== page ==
SINGAPORE - Surrounded by full-length glass windows and sporting chic wooden furnishing, Rainbow Centre's newest space, the Seeds Cafe, appears no different from the host of cafes that have popped up in Singapore in recent years.
But there is something special about it.
Seeds Cafe, which was officially launched on Saturday (May 5), is staffed by students with special needs from the Rainbow Centre, which helps people with developmental disabilities. The cafe, which also has a handful of full-time and part-time staff, serves as a training ground to prepare the centre's students for work opportunities in the food and beverage industry.
Tanjong Pagar GRC MP, Ms Joan Pereira, who launched the cafe, said: "Regardless of whether one has a disability, everyone can share fond memories over food and fun, and this will help strengthen the social fabric of the community."
Ms Tan Sze Wee, executive director of the Rainbow Centre, said: "The Seeds Cafe is an authentic setting for the centre's students - it exposes them to the real world, and enables them to learn things they would not in a classroom. We've seen them adapting and growing through the experience."
Students have been training at the cafe since November last year, There are currently eight students, who are 17 or 18, interning at the cafe. They usually work two days a week, for two-and-a-half to four hours a day.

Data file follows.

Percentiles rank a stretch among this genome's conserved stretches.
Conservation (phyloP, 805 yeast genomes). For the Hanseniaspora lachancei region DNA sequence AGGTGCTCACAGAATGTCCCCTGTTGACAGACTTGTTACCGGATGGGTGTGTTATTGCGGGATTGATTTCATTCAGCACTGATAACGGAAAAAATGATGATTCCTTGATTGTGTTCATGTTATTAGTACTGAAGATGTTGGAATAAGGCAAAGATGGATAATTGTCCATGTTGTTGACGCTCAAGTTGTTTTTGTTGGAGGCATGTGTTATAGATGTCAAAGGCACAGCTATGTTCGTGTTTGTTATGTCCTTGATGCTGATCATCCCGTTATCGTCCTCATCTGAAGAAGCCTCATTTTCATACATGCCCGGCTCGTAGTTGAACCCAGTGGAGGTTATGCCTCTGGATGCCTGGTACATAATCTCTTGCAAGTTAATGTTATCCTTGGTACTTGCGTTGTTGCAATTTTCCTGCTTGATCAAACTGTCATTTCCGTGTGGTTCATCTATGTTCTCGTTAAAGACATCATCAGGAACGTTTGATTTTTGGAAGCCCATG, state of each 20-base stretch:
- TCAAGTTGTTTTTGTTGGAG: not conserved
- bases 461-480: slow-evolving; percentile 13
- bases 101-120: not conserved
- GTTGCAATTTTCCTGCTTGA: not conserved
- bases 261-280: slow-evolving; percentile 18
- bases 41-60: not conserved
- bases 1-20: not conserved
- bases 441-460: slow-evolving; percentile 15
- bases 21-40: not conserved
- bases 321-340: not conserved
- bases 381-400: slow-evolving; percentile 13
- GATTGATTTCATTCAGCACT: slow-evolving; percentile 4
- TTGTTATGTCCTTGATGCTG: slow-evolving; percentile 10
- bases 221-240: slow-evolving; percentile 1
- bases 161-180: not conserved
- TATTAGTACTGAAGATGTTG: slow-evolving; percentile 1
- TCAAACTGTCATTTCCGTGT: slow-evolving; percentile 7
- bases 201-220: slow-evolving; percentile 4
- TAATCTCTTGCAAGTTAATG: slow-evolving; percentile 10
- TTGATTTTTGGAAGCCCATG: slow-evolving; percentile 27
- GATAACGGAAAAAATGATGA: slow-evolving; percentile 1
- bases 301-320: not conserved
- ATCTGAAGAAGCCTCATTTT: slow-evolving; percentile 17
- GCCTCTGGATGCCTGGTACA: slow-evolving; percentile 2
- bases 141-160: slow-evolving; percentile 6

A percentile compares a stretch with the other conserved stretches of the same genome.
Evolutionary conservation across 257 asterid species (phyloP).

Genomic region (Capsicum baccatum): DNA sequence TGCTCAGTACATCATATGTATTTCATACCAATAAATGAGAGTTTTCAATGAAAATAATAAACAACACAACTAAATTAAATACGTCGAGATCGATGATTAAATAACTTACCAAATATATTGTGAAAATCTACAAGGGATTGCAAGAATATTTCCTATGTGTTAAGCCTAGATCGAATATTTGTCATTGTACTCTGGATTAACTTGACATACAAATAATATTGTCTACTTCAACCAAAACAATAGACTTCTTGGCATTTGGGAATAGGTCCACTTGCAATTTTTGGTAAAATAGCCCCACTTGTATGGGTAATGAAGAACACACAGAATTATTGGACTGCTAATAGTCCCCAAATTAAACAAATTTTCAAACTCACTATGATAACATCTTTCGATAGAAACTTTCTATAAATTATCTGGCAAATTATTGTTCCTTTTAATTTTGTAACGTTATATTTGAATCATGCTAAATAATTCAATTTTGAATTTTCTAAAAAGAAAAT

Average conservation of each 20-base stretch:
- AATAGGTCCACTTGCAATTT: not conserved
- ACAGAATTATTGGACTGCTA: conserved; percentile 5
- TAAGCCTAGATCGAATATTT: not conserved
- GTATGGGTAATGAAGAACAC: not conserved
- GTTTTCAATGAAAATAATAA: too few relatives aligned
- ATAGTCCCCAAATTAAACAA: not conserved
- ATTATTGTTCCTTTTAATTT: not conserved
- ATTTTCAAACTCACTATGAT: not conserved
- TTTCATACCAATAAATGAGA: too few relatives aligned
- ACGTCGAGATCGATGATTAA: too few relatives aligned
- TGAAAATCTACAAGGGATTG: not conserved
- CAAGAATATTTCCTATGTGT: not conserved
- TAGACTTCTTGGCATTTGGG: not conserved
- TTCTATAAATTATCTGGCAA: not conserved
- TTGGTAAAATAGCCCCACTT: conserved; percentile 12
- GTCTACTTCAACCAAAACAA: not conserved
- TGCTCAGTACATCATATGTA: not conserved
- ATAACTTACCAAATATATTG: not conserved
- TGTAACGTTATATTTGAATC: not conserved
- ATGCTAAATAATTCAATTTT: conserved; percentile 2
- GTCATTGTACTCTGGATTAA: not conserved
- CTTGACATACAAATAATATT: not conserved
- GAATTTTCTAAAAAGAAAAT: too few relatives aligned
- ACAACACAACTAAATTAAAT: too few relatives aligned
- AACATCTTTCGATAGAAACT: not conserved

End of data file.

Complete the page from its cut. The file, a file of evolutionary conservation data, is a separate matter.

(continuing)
Visitors to the cafe not only get to try its specialty coffee and food offerings, but on the first Saturday of every month, they will also get to visit a market held outside the cafe that sells things such as handmade crafts by students.
The monthly market also features workshops for the public and persons with disabilities, including a textile painting workshop hosted by staff and students of the Rainbow Centre.
For Harish Ganesan, a 17-year-old student at the Rainbow Centre, interning at the cafe has helped him become more confident, and also get used to the long work hours.
"My favourite part of the job is making drinks, and serving people," he said, adding that his goal is to find success in his work, and grow more confident and strong.
"I also want to keep being cheerful," he added.
Harish has already been offered a part-time position at the Good Thyme Bistro, where he had interned at previously under the Rainbow Centre's job attachment programme.
Ms Tan said: "We hope that Seeds will introduce the lives of persons with disabilities to the public, and encourage mutual interaction without fear or uncertainty."
Correction Note: This story has been edited for clarity.